Brooklyn teahouse owners Alfonso and Jamila Wright talk design with Canva
Spreading love is the Brooklyn way. That’s exactly what couple Alfonso and Jamila Wright are doing with their Bed Stuy-based company, Brooklyn Tea.
What started in 2019 as a tea room in the heart of Bed Stuy has grown into a global brand. As it stands in 2022, they offer their own teas, merchandise, events, and most recently expanded their locations beyond Brooklyn with a teahouse in Atlanta, Georgia.
But of course, with growth comes challenges. And that includes graphic design. Although the Wrights are multi-talented tea experts and community builders, neither are trained design experts, so branding is one area they would like to expand their skills into. Fortunately, Canva is here to help. Not only is Canva a powerful visual communications platform that small business owners like the founders of Brooklyn Tea can use right away, but it’s also there to connect The Wrights with creative director Brittany Bosco, founder of the creative agency. Slug, to help her lend her professional eye. to their brand upgrades. But before the Wrights tied the knot with Bosco, they sat down with us to talk about being a black-owned business, the importance of community, their design challenges, and how they’re hoping.” exceed their weight class” with a platform like Canva.
The Wrights on starting Brooklyn tea:
“We have studied our industry in depth. We spent every possible weekend visiting tea houses near and far to take notes on tea offerings, decor, type of customer service and what made their spaces unique. Countless hours have been spent at the Brooklyn Public Library reading about start-ups, interior design, product design, and business plan writing guides.
Communicate the importance of tea cultivation:
“Brooklyn Tea strives to be a place, both virtual and physical, where people feel the communal nature of tea culture and see it dignified and embraced.”
How Beyoncé’s Black Parade Route appearance affected business:
“Before Beyoncé’s List, we were shipping about 10 online orders a month, and then we were on a new business lane and trying to quickly develop systems and procedures to ship 50-100 orders a day!”
On the culture of a digital community:
“We have adopted and adapted what we have learned from in-store interactions, events and festivals with the way we operate online. We use digital tools like email and social media to have a two-way conversation with our customers. We listen to their needs and create fun and informative content in response.
On unifying Brooklyn Tea’s vision:
“We created this brand with care and thought to evoke certain emotions and we want that to be felt regardless of locality, so having a consistent brand image across all of our locations is of the utmost importance to us.”
The Wrights on the importance of community:
“Our communities are essential to our expansion. These are primarily our advertising and public relations departments. Our first big story was about a client we didn’t know was a journalist. Plus, every time a customer shares our posts or posts on their own social media feed, we grow a bit more.
How Brooklyn Tea Maintains Authenticity:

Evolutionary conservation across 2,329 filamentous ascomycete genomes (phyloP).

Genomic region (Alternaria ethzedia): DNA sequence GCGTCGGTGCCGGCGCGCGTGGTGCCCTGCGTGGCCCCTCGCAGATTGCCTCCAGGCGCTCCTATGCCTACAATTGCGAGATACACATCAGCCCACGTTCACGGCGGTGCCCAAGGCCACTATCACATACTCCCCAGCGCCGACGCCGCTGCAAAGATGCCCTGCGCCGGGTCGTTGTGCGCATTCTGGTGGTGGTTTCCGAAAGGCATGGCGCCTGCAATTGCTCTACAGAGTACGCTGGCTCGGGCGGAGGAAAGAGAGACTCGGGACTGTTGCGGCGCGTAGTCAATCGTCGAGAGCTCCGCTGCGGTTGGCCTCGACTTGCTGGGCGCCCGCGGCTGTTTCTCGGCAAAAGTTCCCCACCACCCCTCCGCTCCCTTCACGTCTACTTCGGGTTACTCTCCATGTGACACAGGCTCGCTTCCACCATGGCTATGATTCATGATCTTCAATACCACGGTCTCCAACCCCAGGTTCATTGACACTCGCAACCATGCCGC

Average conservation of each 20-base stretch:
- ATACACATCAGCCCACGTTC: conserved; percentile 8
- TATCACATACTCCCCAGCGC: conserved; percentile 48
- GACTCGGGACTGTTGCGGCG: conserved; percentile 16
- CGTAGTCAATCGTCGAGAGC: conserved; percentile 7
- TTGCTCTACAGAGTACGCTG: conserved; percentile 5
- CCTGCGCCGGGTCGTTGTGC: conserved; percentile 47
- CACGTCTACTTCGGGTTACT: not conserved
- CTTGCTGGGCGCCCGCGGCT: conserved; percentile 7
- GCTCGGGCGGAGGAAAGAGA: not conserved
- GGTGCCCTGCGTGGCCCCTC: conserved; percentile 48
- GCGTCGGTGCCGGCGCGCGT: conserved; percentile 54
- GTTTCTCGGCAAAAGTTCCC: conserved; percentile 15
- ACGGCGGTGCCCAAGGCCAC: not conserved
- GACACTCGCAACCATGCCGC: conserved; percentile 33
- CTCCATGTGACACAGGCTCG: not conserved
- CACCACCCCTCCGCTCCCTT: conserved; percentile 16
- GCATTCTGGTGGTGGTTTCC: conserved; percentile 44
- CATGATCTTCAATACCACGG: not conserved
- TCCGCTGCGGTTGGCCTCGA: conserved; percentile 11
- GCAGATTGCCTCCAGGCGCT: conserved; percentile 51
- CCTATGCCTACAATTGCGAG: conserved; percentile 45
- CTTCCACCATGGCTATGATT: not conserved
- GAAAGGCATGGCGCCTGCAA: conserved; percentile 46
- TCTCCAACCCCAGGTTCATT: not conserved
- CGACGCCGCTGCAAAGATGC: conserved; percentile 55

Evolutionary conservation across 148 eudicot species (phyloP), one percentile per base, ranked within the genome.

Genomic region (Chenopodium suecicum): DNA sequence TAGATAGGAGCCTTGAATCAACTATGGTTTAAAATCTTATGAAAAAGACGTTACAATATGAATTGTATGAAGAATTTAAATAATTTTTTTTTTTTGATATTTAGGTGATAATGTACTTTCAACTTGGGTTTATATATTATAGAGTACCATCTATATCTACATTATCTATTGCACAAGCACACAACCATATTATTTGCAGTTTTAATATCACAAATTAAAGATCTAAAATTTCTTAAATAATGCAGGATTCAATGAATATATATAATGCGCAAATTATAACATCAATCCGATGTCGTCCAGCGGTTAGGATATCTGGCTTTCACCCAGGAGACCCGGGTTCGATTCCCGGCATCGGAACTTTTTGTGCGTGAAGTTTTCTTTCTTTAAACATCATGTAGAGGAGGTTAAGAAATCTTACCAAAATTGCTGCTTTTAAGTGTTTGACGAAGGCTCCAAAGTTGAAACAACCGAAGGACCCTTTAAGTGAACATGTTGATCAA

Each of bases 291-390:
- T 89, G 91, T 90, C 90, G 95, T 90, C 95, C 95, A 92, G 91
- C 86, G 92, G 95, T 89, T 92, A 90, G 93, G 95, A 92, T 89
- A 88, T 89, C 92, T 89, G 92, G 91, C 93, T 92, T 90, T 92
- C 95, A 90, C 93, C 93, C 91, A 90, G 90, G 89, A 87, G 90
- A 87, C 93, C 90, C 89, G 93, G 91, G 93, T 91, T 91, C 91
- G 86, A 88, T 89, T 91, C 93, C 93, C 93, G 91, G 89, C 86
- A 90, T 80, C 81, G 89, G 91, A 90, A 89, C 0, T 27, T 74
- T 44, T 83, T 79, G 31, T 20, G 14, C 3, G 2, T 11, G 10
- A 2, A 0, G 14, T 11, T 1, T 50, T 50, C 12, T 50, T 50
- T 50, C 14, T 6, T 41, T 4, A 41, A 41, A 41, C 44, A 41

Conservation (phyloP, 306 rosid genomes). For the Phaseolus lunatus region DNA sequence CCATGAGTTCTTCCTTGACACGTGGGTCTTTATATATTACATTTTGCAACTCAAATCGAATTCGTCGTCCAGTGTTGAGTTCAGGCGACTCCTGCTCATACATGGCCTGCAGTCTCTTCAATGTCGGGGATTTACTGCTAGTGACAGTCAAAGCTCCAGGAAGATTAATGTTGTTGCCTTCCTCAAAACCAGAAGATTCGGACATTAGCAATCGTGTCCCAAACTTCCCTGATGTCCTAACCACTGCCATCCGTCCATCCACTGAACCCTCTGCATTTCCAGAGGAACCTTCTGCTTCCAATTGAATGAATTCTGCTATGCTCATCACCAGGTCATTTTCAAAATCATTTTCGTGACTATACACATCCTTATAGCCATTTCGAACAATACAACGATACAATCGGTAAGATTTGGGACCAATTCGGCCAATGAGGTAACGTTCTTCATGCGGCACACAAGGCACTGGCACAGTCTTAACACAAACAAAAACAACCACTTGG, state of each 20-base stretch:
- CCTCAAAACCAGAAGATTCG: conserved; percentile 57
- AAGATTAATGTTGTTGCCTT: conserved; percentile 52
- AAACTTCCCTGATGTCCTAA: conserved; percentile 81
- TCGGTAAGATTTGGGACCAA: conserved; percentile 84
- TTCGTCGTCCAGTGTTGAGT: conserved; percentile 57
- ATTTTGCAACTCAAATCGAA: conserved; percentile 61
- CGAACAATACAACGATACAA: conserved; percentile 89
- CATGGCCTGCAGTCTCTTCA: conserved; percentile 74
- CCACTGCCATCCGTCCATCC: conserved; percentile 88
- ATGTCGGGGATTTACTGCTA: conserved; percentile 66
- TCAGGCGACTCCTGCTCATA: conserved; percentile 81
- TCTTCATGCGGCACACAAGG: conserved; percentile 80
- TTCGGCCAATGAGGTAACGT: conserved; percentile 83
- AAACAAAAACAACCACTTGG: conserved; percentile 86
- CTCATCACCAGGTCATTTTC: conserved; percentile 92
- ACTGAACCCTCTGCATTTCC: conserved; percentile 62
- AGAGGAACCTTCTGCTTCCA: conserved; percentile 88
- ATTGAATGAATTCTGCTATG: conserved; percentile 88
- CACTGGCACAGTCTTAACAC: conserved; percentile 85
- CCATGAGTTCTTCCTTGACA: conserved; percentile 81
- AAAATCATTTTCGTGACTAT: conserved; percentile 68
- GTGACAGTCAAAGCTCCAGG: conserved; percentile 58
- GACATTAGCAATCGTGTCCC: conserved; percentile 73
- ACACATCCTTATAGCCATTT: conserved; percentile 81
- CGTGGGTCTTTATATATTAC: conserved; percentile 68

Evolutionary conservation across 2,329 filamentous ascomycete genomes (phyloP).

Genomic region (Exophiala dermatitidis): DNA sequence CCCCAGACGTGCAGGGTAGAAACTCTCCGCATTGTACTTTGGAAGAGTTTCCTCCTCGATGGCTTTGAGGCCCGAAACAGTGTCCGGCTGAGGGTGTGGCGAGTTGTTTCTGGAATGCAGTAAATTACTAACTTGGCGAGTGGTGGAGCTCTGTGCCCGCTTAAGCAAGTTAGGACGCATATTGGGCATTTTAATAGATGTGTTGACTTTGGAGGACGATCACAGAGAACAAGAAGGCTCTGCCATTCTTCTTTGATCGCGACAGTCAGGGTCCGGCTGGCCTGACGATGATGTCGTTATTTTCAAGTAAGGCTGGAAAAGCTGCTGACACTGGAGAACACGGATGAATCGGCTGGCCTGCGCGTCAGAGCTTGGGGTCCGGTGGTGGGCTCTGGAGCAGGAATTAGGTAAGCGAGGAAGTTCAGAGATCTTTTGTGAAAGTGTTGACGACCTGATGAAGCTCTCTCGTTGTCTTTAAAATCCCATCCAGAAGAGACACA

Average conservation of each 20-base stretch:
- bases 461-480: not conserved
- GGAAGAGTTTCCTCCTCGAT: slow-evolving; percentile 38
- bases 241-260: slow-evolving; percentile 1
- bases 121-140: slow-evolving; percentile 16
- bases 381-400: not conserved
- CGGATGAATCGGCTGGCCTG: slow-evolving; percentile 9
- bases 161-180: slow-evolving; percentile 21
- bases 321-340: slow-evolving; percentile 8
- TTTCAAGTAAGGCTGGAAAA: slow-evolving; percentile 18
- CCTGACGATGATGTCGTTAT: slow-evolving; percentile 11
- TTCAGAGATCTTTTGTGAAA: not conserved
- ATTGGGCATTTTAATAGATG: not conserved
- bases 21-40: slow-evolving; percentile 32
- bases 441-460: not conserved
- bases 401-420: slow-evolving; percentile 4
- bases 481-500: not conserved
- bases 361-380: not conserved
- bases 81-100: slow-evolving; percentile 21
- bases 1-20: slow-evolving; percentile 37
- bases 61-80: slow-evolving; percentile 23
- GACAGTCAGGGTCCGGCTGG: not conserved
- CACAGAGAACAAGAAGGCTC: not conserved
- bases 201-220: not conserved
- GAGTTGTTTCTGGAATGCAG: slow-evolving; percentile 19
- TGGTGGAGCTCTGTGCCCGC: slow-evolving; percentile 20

“Authenticity is our best element of success. Our product is pure and our presentation is honest. We try to be ourselves at all times and encourage our staff and customers to do the same.
Describe the challenges of growing a small business:
“The hardest part of growing a small business is trying to figure out how to simultaneously establish customer demand, have the capital to grow when that demand occurs, and have the systems management know-how. strong in order to build effectively and efficiently.”
The Wrights on being a black-owned business:
“We incorporate our black identity with great power but very little effort. Whether it’s through our physical appearance as a couple with long, flowing locks and an Afrocentric sense of style or it’s our decision to open stores in predominantly black neighborhoods where loose leaf tea is not easily accessible or mainstream, we naturally incorporate our black identity because we don’t work in a space where we feel the pressure to compartmentalize who we are.
How the Wrights meet design challenges:
“Our design has been a mix of doing it ourselves and hiring talented professionals. As you can imagine, talented designers are expensive and we can only afford them for big projects with far-reaching implications. For day-to-day design, we rely on our own talent and know-how, which is limited as non-designers.
How Brooklyn Tea thinks Canva can help them:
“We want to use Canva to ‘push above our weight’ from a design perspective. We’re a very small company, but we want our design to look professional and consistent across all of our assets. We think smart and with tools provided by Canva, we believe we can do it.
The importance of strong visuals:
“The ability to create professional looking and visually appealing content is key to our growth and sustainability. Our in-store and online sales are largely dependent ›on engaging, entertaining and educating our customers and potential customers. Much of this starts with a strong initial visual presence.
The Wrights describe their collaboration with Brittany Bosco:
“We know that Brittany Bosco has experience creating campaigns for big brands and is a small business owner herself. We hope to learn from her ideas about aesthetics in the digital space. and use them for our future campaigns.
Understanding Canva functionality:
“Canva is a tool that we have a basic understanding of. We’ve already discovered some of the features of Canva for Teams and hope to learn more about how we can use the platform more often and more effectively.
The next steps for Brooklyn Tea:
“We envision Brooklyn Tea as a household name with many facets. We see ourselves forging our own path in the bottling, retail franchise and retail industries. Tea is versatile and we want our brand to grow to reflect that.